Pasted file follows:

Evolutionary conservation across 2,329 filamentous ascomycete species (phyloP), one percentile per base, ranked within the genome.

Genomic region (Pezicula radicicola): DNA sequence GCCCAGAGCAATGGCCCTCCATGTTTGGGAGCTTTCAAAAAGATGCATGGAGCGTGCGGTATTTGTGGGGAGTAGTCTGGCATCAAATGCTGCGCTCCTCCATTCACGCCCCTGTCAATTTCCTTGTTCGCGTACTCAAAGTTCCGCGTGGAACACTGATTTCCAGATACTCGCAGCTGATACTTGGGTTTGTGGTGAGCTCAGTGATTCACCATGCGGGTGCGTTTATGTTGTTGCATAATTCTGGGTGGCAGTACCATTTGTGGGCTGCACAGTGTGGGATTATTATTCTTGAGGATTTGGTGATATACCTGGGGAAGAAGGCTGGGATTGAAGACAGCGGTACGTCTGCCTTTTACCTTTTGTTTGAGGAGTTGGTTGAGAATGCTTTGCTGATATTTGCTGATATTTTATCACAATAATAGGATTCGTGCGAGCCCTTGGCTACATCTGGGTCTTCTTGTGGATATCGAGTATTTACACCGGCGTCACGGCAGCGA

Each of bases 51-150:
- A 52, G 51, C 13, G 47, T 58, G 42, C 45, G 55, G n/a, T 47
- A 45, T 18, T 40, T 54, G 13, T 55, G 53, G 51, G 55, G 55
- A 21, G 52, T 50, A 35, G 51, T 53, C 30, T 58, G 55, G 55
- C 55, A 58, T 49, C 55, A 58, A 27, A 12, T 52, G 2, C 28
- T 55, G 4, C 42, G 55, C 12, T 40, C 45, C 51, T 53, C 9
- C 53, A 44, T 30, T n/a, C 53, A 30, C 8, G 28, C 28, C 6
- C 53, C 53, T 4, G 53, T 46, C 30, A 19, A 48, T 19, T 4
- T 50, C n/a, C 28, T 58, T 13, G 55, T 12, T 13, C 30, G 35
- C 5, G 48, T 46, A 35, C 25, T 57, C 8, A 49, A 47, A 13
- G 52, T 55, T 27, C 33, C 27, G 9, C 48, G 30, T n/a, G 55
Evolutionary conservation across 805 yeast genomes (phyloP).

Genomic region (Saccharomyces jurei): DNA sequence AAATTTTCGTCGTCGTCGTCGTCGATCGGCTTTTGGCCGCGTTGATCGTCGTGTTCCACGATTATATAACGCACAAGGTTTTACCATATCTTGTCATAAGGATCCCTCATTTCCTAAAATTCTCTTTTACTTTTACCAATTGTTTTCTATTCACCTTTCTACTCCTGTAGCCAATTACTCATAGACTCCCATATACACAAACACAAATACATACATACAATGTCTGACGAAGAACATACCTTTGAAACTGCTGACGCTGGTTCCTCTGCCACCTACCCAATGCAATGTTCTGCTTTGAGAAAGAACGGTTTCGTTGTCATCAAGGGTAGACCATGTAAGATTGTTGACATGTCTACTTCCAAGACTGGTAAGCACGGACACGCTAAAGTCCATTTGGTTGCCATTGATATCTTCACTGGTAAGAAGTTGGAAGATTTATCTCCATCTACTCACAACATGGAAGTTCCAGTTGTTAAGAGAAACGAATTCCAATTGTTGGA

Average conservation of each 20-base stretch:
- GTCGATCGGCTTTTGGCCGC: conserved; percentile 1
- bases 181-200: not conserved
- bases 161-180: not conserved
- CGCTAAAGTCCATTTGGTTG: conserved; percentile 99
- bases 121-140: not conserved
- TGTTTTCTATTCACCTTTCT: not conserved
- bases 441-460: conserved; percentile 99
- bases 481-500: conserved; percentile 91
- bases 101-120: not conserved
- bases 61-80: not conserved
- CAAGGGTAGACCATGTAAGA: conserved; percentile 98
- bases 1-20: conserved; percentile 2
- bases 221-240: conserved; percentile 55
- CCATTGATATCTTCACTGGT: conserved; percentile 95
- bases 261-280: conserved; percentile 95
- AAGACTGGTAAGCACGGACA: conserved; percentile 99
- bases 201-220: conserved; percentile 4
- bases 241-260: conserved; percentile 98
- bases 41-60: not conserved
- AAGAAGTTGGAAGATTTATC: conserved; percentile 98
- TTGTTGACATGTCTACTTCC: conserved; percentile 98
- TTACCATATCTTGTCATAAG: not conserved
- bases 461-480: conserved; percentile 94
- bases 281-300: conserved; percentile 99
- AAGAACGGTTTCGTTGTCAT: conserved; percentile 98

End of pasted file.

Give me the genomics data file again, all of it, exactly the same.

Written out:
Evolutionary conservation across 2,329 filamentous ascomycete species (phyloP), one percentile per base, ranked within the genome.

Genomic region (Pezicula radicicola): DNA sequence GCCCAGAGCAATGGCCCTCCATGTTTGGGAGCTTTCAAAAAGATGCATGGAGCGTGCGGTATTTGTGGGGAGTAGTCTGGCATCAAATGCTGCGCTCCTCCATTCACGCCCCTGTCAATTTCCTTGTTCGCGTACTCAAAGTTCCGCGTGGAACACTGATTTCCAGATACTCGCAGCTGATACTTGGGTTTGTGGTGAGCTCAGTGATTCACCATGCGGGTGCGTTTATGTTGTTGCATAATTCTGGGTGGCAGTACCATTTGTGGGCTGCACAGTGTGGGATTATTATTCTTGAGGATTTGGTGATATACCTGGGGAAGAAGGCTGGGATTGAAGACAGCGGTACGTCTGCCTTTTACCTTTTGTTTGAGGAGTTGGTTGAGAATGCTTTGCTGATATTTGCTGATATTTTATCACAATAATAGGATTCGTGCGAGCCCTTGGCTACATCTGGGTCTTCTTGTGGATATCGAGTATTTACACCGGCGTCACGGCAGCGA

Each of bases 51-150:
- A 52, G 51, C 13, G 47, T 58, G 42, C 45, G 55, G n/a, T 47
- A 45, T 18, T 40, T 54, G 13, T 55, G 53, G 51, G 55, G 55
- A 21, G 52, T 50, A 35, G 51, T 53, C 30, T 58, G 55, G 55
- C 55, A 58, T 49, C 55, A 58, A 27, A 12, T 52, G 2, C 28
- T 55, G 4, C 42, G 55, C 12, T 40, C 45, C 51, T 53, C 9
- C 53, A 44, T 30, T n/a, C 53, A 30, C 8, G 28, C 28, C 6
- C 53, C 53, T 4, G 53, T 46, C 30, A 19, A 48, T 19, T 4
- T 50, C n/a, C 28, T 58, T 13, G 55, T 12, T 13, C 30, G 35
- C 5, G 48, T 46, A 35, C 25, T 57, C 8, A 49, A 47, A 13
- G 52, T 55, T 27, C 33, C 27, G 9, C 48, G 30, T n/a, G 55
Evolutionary conservation across 805 yeast genomes (phyloP).

Genomic region (Saccharomyces jurei): DNA sequence AAATTTTCGTCGTCGTCGTCGTCGATCGGCTTTTGGCCGCGTTGATCGTCGTGTTCCACGATTATATAACGCACAAGGTTTTACCATATCTTGTCATAAGGATCCCTCATTTCCTAAAATTCTCTTTTACTTTTACCAATTGTTTTCTATTCACCTTTCTACTCCTGTAGCCAATTACTCATAGACTCCCATATACACAAACACAAATACATACATACAATGTCTGACGAAGAACATACCTTTGAAACTGCTGACGCTGGTTCCTCTGCCACCTACCCAATGCAATGTTCTGCTTTGAGAAAGAACGGTTTCGTTGTCATCAAGGGTAGACCATGTAAGATTGTTGACATGTCTACTTCCAAGACTGGTAAGCACGGACACGCTAAAGTCCATTTGGTTGCCATTGATATCTTCACTGGTAAGAAGTTGGAAGATTTATCTCCATCTACTCACAACATGGAAGTTCCAGTTGTTAAGAGAAACGAATTCCAATTGTTGGA

Average conservation of each 20-base stretch:
- GTCGATCGGCTTTTGGCCGC: conserved; percentile 1
- bases 181-200: not conserved
- bases 161-180: not conserved
- CGCTAAAGTCCATTTGGTTG: conserved; percentile 99
- bases 121-140: not conserved
- TGTTTTCTATTCACCTTTCT: not conserved
- bases 441-460: conserved; percentile 99
- bases 481-500: conserved; percentile 91
- bases 101-120: not conserved
- bases 61-80: not conserved
- CAAGGGTAGACCATGTAAGA: conserved; percentile 98
- bases 1-20: conserved; percentile 2
- bases 221-240: conserved; percentile 55
- CCATTGATATCTTCACTGGT: conserved; percentile 95
- bases 261-280: conserved; percentile 95
- AAGACTGGTAAGCACGGACA: conserved; percentile 99
- bases 201-220: conserved; percentile 4
- bases 241-260: conserved; percentile 98
- bases 41-60: not conserved
- AAGAAGTTGGAAGATTTATC: conserved; percentile 98
- TTGTTGACATGTCTACTTCC: conserved; percentile 98
- TTACCATATCTTGTCATAAG: not conserved
- bases 461-480: conserved; percentile 94
- bases 281-300: conserved; percentile 99
- AAGAACGGTTTCGTTGTCAT: conserved; percentile 98